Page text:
Gale Associates, Inc. will be conducting periodic interviews with Airport Professionals so that we may learn more about them, the facilities that they manage, and share it with other like-minded professionals. We hope you enjoy reading this profile of Andrew as much as we enjoyed speaking with him and writing it. Let us know if you, or anyone you know, would like to be our next Featured Airport Professional!
One question we ask every professional we interview is “what advice do you have for new aviation professionals entering the workforce?” We’ve received a range of answers over the years. The response from Andrew Pomeroy, Director of Aviation Planning and Compliance for the Pease Development Authority that manages both the Portsmouth International Airport at Pease (PSM) and the Airport (DAW) in Rochester, New Hampshire, was so fitting and practical that it warranted a highlight upfront in our article. Andrew’s advice for new professionals wishing to enter the airport operations workforce: “I recommend looking for positions at busy “smaller” GA or non-hub/small hub airports to start your career. With their smaller staffs and budgets, every person on staff is essential and must wear many hats. You’ll be able to learn about all aspects of Airport Management.” Any professional will tell you that the more “hats” you are able to wear in your role, the more well-rounded you will become, and that is how Andrew has built his extensive and exciting career.
Andrew’s love of aviation began as a young boy. Whether it was hammering scraps of wood together to fashion airplane wings or creating parachutes out of bedsheets to jump off of roof tops at the age of five, he just wanted to fly! By age seven, he was a regular at the Pease Airforce Base, attending air shows and taking his first flights with his best friend, whose father was a KC-135 Crew Chief. It was then he knew that he wanted to become a pilot. Fast forward to his years at Daniel Webster College where he traded hours working at a small GA airport as the Assistant Manager for flight time, simultaneously earning his degrees and pilot’s license. After college, Andrew was offered a position as an airport operations intern at the Pease Airport where he took every opportunity to learn as much as he could about the ins and outs of airport management. By the time a full-time position opened a few months later, Andrew was well-trained and a perfect fit. Since that day, he has continued to take on additional responsibilities, working his way up the Pease Development Authority ladder to his current role today.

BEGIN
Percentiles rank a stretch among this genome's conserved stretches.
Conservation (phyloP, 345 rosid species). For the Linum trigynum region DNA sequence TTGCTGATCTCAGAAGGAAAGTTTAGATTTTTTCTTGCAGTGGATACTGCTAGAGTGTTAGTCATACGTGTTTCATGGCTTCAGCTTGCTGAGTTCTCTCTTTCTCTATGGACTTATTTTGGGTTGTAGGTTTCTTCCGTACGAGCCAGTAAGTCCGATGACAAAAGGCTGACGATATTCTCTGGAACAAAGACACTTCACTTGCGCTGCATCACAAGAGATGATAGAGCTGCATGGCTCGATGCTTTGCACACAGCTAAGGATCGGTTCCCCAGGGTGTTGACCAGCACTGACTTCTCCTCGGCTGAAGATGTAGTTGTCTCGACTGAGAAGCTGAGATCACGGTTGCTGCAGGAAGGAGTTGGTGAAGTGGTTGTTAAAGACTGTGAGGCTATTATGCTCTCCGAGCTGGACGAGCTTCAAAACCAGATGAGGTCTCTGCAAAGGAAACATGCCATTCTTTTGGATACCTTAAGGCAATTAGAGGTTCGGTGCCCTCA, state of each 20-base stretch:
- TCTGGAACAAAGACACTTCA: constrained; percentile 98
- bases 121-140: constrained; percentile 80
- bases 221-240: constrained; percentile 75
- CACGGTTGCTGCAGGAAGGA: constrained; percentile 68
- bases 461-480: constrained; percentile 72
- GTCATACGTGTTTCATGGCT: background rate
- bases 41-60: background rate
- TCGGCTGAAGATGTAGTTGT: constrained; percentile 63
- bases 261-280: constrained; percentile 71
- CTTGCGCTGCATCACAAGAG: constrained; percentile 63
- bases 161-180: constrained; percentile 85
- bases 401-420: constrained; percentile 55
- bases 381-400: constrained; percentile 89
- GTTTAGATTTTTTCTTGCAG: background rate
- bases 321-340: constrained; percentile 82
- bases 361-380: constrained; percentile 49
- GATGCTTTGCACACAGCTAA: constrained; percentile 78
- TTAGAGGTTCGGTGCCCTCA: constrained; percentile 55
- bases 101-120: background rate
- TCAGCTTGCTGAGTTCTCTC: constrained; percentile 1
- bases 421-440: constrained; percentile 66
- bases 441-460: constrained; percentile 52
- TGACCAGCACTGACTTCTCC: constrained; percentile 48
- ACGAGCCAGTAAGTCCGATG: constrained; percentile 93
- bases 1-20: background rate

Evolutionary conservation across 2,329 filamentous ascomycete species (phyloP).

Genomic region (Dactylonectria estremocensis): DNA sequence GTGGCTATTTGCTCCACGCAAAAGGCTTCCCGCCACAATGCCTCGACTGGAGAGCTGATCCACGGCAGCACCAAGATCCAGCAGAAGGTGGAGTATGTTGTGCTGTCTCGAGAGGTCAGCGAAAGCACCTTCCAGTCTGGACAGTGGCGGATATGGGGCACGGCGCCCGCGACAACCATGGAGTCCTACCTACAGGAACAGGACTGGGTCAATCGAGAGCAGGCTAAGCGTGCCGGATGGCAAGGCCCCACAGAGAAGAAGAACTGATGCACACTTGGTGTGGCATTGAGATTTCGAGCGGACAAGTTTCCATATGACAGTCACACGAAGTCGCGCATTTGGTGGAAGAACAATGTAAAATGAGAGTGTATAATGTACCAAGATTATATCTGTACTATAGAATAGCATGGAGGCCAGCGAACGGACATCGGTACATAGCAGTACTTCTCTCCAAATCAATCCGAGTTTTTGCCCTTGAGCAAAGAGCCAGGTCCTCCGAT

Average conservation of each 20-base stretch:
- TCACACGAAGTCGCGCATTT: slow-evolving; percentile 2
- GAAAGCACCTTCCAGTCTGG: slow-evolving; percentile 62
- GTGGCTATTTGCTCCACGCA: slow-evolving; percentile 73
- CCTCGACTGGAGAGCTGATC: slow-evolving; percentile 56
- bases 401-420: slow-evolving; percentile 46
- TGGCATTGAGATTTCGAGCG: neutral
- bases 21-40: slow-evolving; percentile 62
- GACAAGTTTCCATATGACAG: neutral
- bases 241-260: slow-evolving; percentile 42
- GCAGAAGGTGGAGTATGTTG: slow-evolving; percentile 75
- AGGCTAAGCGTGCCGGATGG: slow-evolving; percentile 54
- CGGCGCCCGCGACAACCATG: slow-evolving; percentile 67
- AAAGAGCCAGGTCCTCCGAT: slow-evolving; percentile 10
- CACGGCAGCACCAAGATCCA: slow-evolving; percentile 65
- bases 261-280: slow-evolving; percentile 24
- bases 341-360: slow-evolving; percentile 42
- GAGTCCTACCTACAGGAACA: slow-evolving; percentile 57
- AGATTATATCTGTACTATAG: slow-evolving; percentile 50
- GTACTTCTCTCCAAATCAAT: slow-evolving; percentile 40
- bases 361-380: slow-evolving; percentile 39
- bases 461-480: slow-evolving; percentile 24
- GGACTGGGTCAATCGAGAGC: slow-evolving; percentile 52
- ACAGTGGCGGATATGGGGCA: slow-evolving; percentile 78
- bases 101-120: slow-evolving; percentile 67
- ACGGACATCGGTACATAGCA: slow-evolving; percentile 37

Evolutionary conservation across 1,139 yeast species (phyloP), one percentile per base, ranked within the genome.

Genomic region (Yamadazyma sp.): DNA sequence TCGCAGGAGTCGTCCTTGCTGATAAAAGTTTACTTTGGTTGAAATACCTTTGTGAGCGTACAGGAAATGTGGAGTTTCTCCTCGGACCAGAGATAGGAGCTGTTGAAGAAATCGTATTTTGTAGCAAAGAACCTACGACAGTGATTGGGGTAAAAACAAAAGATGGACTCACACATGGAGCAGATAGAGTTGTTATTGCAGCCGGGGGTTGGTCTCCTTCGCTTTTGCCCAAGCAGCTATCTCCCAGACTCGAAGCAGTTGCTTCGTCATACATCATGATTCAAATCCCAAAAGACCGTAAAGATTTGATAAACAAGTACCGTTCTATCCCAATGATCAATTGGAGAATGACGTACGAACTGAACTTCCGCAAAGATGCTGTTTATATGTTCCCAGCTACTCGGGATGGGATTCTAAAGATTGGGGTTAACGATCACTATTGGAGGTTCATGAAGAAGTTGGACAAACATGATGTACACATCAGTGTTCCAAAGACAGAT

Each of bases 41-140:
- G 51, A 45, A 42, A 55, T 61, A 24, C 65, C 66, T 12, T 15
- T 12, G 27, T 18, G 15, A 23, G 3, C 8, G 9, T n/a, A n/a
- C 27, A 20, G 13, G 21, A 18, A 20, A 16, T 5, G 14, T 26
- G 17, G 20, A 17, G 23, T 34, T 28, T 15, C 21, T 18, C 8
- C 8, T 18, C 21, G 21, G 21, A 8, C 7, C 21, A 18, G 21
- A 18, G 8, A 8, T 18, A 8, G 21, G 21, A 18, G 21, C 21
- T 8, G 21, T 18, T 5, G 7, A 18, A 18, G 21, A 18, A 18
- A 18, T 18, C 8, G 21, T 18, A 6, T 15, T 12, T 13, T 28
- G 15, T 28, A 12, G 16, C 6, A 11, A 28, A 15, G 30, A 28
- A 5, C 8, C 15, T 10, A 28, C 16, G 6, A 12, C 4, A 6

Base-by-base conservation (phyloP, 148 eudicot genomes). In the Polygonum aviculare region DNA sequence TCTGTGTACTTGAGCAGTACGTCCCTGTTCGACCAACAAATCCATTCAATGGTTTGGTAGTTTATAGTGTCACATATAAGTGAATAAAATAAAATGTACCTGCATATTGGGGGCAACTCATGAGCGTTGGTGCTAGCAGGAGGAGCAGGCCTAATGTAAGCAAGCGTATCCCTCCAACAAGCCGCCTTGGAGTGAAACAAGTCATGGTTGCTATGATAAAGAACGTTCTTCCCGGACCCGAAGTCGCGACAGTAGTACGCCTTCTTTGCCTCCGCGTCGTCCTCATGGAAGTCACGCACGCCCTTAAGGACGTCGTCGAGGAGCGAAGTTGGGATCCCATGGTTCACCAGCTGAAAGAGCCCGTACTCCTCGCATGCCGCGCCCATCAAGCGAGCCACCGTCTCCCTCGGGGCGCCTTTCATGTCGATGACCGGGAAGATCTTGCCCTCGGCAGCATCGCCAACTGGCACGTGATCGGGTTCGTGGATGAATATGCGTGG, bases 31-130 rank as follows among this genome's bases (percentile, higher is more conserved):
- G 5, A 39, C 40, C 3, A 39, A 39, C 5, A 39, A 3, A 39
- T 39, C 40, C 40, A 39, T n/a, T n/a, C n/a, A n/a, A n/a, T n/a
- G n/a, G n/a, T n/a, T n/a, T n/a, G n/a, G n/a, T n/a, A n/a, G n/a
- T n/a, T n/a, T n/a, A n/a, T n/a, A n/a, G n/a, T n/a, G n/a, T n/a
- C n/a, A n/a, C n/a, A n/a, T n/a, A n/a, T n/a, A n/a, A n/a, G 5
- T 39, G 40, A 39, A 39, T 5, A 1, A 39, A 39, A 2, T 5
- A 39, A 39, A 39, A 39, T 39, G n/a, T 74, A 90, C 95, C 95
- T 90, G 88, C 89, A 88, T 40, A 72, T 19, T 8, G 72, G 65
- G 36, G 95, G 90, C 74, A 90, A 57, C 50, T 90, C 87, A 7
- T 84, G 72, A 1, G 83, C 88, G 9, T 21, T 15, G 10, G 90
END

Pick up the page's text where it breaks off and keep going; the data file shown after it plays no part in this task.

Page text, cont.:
Managing two facilities serving distinctly different user groups, Andrew has learned to work with a range of professionals from various organizations, often with competing interests and values. This, he says, is his favorite aspect of his role and goes on to explain, “In Aviation and Airports in particular, you have the opportunity to work with an extremely diverse group of professionals from every aspect of life: from federal and state regulators, FAA, TSA, USCBP, to air traffic controllers, engineers, contractors, aviators, wildlife biologists, specialists, technicians, managers, politicians, and of course the dedicated men and women of our armed services. What I enjoy most is gathering these diverse groups of professionals, often with diverging interests, and building and leading effective teams that come together to accomplish a common goal. To do this effectively requires you to learn a bit of each of their jobs and their worlds so that you can better understand their perspectives and find that common ground.”
Having a well-rounded understanding of the various professions required to keep two busy airports running efficiently is one of the many factors that have made him so successful and has sustained his 28-year career with the Pease Development Authority. During his tenure, he has learned to navigate two unique sets of demands presented by PSM, which offers scheduled commercial service with 24-hour air traffic control and customs, and DAW, which accommodates light general aviation traffic such as recreational flyers.